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Cyclists form human shield in lane protest

‘Painted bike lanes offer no physical protection to people riding in them’

15 December, 2017 — By Joe Cooper

Campaigners in Penton Street, including Green Party councillor Caroline Russell, shield fellow cyclists from the traffic. Photo: Caroline Russell

A GROUP of campaigners made a human shield to protect their fellow cyclists in rush-hour traffic.

The “make the lane” protest, organised by Active Travel Now, was called in Penton Street to highlight what campaigners say is poor quality cycling provision across the borough.

Penton Street is a busy cycling route in and out of London but the bike lane is frequently blocked by parked cars and large lorries.

Around 15 campaigners cheered fellow cyclists on their way into work as they stood on the edge of the bike lane.

Similar actions have taken place in Dublin and in Philadelphia in the US.

It comes just weeks after another cycling group, Stop Killing Cyclists, held a protest outside the Town Hall over what they see as Islington Council’s slow progress towards making roads safer for cycling.

Islington Green councillor Caroline Russell was part of the human shield on Wednesday morning. She said: “Painted bike lanes offer no physical protection to people riding in them and they are often blocked by parked vehicles forcing people to pull out into the main flow of motorised traffic.”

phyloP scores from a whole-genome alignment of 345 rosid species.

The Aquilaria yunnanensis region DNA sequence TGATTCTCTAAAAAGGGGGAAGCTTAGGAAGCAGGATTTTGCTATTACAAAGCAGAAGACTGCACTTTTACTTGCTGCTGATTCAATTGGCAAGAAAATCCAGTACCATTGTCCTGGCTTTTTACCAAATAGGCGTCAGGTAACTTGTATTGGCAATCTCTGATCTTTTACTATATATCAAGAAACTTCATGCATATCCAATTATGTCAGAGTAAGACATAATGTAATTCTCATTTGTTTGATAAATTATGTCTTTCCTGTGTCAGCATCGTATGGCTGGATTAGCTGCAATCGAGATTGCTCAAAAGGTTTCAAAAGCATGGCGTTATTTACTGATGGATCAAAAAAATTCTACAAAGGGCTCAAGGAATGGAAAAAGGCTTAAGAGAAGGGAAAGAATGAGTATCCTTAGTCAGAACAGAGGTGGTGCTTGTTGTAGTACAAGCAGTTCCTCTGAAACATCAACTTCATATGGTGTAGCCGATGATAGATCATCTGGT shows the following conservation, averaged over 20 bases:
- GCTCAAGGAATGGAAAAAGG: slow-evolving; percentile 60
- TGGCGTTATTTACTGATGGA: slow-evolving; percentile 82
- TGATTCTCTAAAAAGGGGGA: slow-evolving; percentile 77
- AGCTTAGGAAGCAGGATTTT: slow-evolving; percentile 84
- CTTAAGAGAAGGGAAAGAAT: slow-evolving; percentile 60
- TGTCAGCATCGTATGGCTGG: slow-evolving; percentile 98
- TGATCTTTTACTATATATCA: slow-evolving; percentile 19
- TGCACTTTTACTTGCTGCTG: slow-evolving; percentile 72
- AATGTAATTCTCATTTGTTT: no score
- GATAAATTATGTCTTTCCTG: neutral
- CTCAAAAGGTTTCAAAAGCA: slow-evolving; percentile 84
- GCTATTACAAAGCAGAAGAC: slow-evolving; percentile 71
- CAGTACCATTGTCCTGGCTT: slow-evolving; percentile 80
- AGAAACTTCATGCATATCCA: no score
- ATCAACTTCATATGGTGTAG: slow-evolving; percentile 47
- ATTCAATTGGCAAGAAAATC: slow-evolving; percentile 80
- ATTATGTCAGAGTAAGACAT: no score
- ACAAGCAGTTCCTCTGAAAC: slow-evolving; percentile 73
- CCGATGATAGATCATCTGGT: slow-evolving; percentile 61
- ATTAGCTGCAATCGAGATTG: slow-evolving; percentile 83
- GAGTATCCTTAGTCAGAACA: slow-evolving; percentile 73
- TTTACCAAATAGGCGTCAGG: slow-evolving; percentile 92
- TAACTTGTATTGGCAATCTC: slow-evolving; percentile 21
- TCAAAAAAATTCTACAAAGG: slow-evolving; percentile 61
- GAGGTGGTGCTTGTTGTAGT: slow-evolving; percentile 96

She added: “The chain of people making a human bike lane in Penton Street was both a gesture of kindness appreciated by those passing through on their way to work and a clear demonstration of the powerlessness of paint to keep people safe.”

Cycle Islington also supported Wednesday’s action. The group’s John Ackers said Islington needed to focus on filtering traffic and making entirely segregated routes to encourage more people to cycle.

“These are both big things but if we share the end goal of cutting air pollution and getting people active then this is what we have to do.

“Islington has as lot of catching up to do when you compare it to Camden, Hackney and Waltham Forest.

“The event itself went well apart from the a couple of shouts of abuse – which we always get anyway.”

Council transport chief Claudia Webbe said: “We want to make cycling in Islington as safe as possible, and we’re designing safer routes that are convenient, easy and more direct.

“We agree Penton Street needs improvement. I have met with Will Norman, London’s walking and cycling commissioner, and we’ve agreed that we will make improvements to Penton Street.

“We will make these improvements as part of the Quietway 10 route from Farringdon to Bowes Park, and the improved Penton Street will also link up with the Amwell Street to Lever Street route.”


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